Ovarian cancers are highly heterogeneous where platinum based chemotherapy which induces DNA crosslinking resulting in apoptosis of the cell is the preferred treatment. However, many patients are intrinsically resistant or quickly develop resistance. The Sox factors are a large family of transcription factors that play important roles in tumor development and progression in a variety of human malignancies and diverse developmental processes, but their impact in clinical tumorigenesis is still unclear. An analysis of genomic changes in ovarian cancer has provided the most comprehensive and integrated view of cancer genes for any cancer type to date. Ovarian serous adenocarcinoma tumors from 500 patients were examined by The Cancer Genome Atlas (TCGA) Research Network and analyses are reported in a recent issue of Nature. This evidence suggests that epigenetic deregulation, such as methylation, may be a key factor in the onset and maintenance of chemoresistance. Previous microarray analysis results in our lab correctly identified a subset of about 300 genes that when methylated altered the chemoresistance of the ovarian epithelium cells in culture. Of the genes identified in the analysis we further set out to characterize oncogenes and tumor suppressor genes that interact with the guardian of the genome, TP53, to determine if we could elucidate the mechanism by which it increased resistance. Using several in-vitro assays, we determined that the loss of p53 in conjunction with SOX9 decreased the level of apoptosis in response to carboplatin. Furthermore, in cells with mutated p53/SOX9 show an increase in tumorigenesis. Regulation of several pathways with p53 mutations in ovarian cancer might represent a therapy response prediction and could be a future therapeutic target for ovarian cancer. In addition, the crosstalk between p53/SOX9 and epigenetic regulators may present a valid treatment option for increasing carboplatin sensitivity in resistant patients.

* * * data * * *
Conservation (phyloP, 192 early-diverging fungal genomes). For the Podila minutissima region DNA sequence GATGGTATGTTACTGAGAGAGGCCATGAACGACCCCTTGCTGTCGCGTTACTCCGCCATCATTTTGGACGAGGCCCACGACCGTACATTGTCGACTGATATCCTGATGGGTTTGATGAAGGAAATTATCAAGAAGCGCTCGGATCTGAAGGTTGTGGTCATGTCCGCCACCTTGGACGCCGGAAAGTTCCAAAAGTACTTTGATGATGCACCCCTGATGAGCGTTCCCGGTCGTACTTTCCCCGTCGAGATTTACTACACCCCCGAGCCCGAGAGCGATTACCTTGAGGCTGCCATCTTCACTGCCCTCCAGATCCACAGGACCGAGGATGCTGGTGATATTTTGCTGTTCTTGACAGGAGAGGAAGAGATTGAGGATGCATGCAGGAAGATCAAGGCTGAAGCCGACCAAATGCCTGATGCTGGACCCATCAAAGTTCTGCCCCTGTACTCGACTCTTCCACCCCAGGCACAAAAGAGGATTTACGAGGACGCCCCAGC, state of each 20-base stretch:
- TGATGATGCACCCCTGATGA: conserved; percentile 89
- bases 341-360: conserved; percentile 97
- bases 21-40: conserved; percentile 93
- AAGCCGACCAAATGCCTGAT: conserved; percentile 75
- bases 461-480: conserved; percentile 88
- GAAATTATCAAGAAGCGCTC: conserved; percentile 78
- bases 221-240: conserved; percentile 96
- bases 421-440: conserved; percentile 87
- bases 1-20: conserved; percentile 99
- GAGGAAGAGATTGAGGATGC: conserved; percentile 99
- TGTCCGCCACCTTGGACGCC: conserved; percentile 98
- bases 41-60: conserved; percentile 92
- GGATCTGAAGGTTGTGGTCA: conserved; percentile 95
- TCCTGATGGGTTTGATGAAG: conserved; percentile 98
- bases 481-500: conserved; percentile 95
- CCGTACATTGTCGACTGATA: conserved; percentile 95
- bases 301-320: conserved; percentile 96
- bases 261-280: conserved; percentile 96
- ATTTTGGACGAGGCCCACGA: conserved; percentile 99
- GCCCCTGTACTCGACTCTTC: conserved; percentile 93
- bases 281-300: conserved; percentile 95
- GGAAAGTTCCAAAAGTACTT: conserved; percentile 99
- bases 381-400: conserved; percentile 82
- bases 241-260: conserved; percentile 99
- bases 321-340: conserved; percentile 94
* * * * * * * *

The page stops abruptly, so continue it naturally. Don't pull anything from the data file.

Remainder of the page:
Available at: http://works.bepress.com/noelle-cutter/1/